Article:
Yes it seems to be a palm tree in the Luton painting, but nevertheless equating symbolically with a martyr's palm. Both the copper support and the subject matter (St Lucy, more usual in strongly Catholic countries) are rare for Britain.
David Alexander should be shown these as they may be copies of stipple engravings - given the fact that the execution fails to live up to the much more sophisticated design [this the suggestion of Dr Timothy Stevens ] - Richard as you are both in York, could you alert David?
Timothy Stevens suggests too given the inept quality of the execution they could by Roscoe, one of his children or an amateur in his circle
This is certainly an image of Saint Lucy and it's pendant, showing Tobias and the Archangel Raphael, also relates to blindness: Rapahael instructed the young Tobias to use the gall from the fish he caught to cure his father's blindness (Old Testament Book of Tobit). These small coppers must have been the result of a specific commission, given their related subjects.
William Roscoe (1753-1831) was best known for his Life of Lorenzo Medici (1796), a pioneering work on the period that would become known as the Renaissance. He was also a collector of books and art works. His money for this came from his writing, but also from his work as a lawyer, and later a banker in Liverpool. He was not hugely wealthy, but he did buy a lot of items from sales in London and on the Continent as well as in Liverpool, which he displayed in his residence Allerton Hall. He was buying works that would later be recognized as important Renaissance pieces, at a time when these were fairly unfashionable, and so they were often relatively cheap. He was also a keen amateur artist; he was involved in setting up art societies in Liverpool.
In 1815-1816 the bank he was involved in went under and despite his attempts to pay off the debts, he was ultimately bankrupted. These attempts to raise money involved selling off Allerton Hall, but first he sold his art and books. Perhaps this work came from those sales of his goods in 1816?
He wrote his own catalogues for these sales, which took place in Liverpool in 1816; they were published jointly under his name and that of his auctioneer friend Thomas Winstanley. I can't immediately find a mention of St Lucy in the lists; if you want to follow it up, the catalogues of the 'select and valuable' collections of William Roscoe Esq, are in local record offices/libraries, with previews on Google Books. There were some copies of the sale catalogues with the names of buyers pencilled in, but I can't pinpoint their exact location---I think I may have seen them in the Liverpool Record Office, but they may be in Manchester---I looked at a lot and so I can't recall exactly.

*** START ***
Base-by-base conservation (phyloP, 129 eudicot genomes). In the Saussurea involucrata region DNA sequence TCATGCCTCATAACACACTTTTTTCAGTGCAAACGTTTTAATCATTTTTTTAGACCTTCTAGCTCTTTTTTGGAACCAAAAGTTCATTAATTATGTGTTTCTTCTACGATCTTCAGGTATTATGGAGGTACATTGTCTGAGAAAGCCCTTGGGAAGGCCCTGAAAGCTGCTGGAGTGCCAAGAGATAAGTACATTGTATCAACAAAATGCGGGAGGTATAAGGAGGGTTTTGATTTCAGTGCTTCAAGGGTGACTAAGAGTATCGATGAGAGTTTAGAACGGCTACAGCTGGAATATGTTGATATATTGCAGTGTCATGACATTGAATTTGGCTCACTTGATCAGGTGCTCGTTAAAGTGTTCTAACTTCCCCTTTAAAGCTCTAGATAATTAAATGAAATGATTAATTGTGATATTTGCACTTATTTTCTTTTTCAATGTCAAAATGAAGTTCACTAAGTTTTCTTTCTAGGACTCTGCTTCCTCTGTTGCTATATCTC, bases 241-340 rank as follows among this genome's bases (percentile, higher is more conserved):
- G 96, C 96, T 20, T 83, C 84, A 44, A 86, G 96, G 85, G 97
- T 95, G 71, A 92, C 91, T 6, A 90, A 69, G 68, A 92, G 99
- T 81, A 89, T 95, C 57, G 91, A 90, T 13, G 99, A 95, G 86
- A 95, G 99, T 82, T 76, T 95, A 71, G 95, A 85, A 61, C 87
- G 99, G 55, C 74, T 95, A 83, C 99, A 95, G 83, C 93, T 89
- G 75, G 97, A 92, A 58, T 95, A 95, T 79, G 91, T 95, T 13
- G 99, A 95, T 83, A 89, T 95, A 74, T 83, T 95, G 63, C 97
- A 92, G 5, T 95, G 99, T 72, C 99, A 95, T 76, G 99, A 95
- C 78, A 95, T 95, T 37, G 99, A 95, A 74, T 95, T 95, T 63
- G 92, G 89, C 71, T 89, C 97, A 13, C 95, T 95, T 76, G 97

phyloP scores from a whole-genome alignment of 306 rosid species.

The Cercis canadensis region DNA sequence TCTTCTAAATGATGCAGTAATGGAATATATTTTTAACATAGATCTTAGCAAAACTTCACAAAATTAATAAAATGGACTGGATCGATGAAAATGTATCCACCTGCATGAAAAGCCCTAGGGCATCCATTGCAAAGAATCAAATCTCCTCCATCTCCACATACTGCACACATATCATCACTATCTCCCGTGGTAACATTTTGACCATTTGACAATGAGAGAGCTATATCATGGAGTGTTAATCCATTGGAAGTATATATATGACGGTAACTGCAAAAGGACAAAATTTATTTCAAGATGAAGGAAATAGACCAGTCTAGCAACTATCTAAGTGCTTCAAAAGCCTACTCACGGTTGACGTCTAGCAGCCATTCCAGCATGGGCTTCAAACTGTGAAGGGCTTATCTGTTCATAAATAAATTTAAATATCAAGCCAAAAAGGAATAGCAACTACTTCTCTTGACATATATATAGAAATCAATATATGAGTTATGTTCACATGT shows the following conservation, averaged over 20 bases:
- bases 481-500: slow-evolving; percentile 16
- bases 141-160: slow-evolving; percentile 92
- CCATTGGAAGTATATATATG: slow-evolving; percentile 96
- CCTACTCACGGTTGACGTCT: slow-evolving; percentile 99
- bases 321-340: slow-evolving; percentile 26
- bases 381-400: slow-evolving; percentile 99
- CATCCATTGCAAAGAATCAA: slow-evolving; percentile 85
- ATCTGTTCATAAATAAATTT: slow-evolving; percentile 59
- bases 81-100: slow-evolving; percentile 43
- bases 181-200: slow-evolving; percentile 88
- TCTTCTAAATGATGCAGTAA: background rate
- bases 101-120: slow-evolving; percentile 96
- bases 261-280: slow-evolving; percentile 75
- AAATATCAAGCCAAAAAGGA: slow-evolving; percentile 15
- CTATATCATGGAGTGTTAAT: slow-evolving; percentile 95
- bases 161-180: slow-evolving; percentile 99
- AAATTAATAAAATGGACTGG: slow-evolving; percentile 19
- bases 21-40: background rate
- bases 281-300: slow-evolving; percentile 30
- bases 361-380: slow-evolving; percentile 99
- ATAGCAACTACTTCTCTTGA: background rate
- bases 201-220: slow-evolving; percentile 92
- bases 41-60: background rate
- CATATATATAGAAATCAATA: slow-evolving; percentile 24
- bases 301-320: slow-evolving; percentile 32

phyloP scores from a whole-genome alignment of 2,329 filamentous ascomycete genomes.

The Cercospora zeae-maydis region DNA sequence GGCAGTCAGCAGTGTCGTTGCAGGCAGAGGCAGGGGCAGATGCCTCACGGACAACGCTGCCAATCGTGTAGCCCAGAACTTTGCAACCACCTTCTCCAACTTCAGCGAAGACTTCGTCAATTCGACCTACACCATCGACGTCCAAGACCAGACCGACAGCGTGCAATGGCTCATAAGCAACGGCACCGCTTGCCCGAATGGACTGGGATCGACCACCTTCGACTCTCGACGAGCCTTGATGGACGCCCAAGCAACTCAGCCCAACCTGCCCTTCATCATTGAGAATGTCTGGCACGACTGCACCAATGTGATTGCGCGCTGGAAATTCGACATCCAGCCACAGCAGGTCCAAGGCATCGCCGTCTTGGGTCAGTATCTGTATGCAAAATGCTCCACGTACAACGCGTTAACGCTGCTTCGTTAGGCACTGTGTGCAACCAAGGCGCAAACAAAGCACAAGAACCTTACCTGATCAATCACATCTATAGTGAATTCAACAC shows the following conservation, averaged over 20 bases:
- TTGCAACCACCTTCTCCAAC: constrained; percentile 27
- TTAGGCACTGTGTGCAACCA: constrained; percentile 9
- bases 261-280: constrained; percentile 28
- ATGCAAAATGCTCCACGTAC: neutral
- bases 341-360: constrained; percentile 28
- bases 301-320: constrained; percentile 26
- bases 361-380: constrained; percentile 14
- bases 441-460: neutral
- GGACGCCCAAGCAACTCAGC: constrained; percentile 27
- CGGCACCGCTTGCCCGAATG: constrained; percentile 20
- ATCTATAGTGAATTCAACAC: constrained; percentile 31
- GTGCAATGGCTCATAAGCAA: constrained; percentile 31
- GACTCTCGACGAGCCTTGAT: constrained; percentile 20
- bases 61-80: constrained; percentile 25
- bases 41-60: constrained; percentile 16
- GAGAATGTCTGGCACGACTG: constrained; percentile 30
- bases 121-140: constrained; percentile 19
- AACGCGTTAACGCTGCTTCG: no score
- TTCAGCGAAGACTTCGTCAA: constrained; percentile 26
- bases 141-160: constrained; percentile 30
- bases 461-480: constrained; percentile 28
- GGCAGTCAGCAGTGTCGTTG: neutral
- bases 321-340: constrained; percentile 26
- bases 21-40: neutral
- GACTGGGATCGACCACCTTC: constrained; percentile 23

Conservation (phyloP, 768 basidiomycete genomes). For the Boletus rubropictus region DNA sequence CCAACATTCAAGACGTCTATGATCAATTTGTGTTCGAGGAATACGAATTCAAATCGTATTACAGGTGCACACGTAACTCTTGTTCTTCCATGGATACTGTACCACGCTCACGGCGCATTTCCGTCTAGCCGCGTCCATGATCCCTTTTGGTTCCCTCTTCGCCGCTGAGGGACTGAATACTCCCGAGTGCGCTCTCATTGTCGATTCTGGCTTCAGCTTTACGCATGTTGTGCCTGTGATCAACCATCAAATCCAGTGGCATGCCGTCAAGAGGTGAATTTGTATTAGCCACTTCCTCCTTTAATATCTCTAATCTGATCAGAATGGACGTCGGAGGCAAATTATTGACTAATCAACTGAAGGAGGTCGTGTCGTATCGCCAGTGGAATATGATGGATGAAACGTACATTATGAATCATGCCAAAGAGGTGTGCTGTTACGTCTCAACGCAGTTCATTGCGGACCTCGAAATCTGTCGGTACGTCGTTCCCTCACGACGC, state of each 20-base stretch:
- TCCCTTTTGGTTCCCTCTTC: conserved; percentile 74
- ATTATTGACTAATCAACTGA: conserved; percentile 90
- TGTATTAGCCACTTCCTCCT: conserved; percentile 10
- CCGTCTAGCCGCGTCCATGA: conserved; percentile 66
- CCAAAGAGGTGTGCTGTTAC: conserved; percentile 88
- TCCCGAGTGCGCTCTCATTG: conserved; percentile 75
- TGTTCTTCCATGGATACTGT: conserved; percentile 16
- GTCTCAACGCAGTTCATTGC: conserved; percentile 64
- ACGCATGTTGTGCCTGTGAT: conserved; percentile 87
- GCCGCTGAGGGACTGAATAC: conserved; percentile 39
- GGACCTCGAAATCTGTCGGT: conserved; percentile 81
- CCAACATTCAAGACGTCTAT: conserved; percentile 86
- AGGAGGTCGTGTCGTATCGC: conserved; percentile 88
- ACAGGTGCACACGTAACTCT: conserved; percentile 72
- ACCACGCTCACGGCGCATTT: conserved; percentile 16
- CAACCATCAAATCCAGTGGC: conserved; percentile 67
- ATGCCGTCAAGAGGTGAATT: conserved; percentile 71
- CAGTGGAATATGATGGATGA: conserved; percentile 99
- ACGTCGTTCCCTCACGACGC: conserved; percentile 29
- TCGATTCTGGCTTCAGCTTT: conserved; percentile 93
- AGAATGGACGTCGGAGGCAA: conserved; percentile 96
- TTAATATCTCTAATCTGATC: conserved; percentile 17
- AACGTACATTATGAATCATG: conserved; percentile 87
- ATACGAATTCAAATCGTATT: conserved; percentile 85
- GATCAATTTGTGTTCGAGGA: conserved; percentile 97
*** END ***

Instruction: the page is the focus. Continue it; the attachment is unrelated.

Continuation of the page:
Detailed accounts of his collecting can be found in my own writings, available on
I should have also mentioned, given the connection with St Lucy's and the blind---there was a 'Asylum for the blind' established in 1791 in Liverpool, later the Blind School, and quite progressive for its time. Roscoe was a champion of the early scheme; he was also a patron of the 'blind poet' in Liverpool, the abolitionist Edward Rushton (whose condition was later treated and his sight restored). Perhaps this work has some resonance with Roscoe's/Liverpool's involvement with charitable work for the blind?
There does seem to be some agreement on the subject of this work - and its companion - but not on the authorship.
While it is still possible that these two small coppers are by someone called Roscoe - from Liverpool or elsewhere - I think it can certainly be said that they are based on Continental models. Unfortunately, the very late-Baroque/Rococo style of the imagery was ubiquitous in Southern, ie Catholic, Europe and, what's worse as far as datijng is concerned, lasted well in to the 19thc in some areas.
Revisiting this discussion after a long interval, I conclude that this small copper of St Lucy is the work of an Italian artist, probably Roman, of the early years of the eighteenth century. The inscription on the reverse recording 'W Roscoe Liverpool' can only refer to the provenance.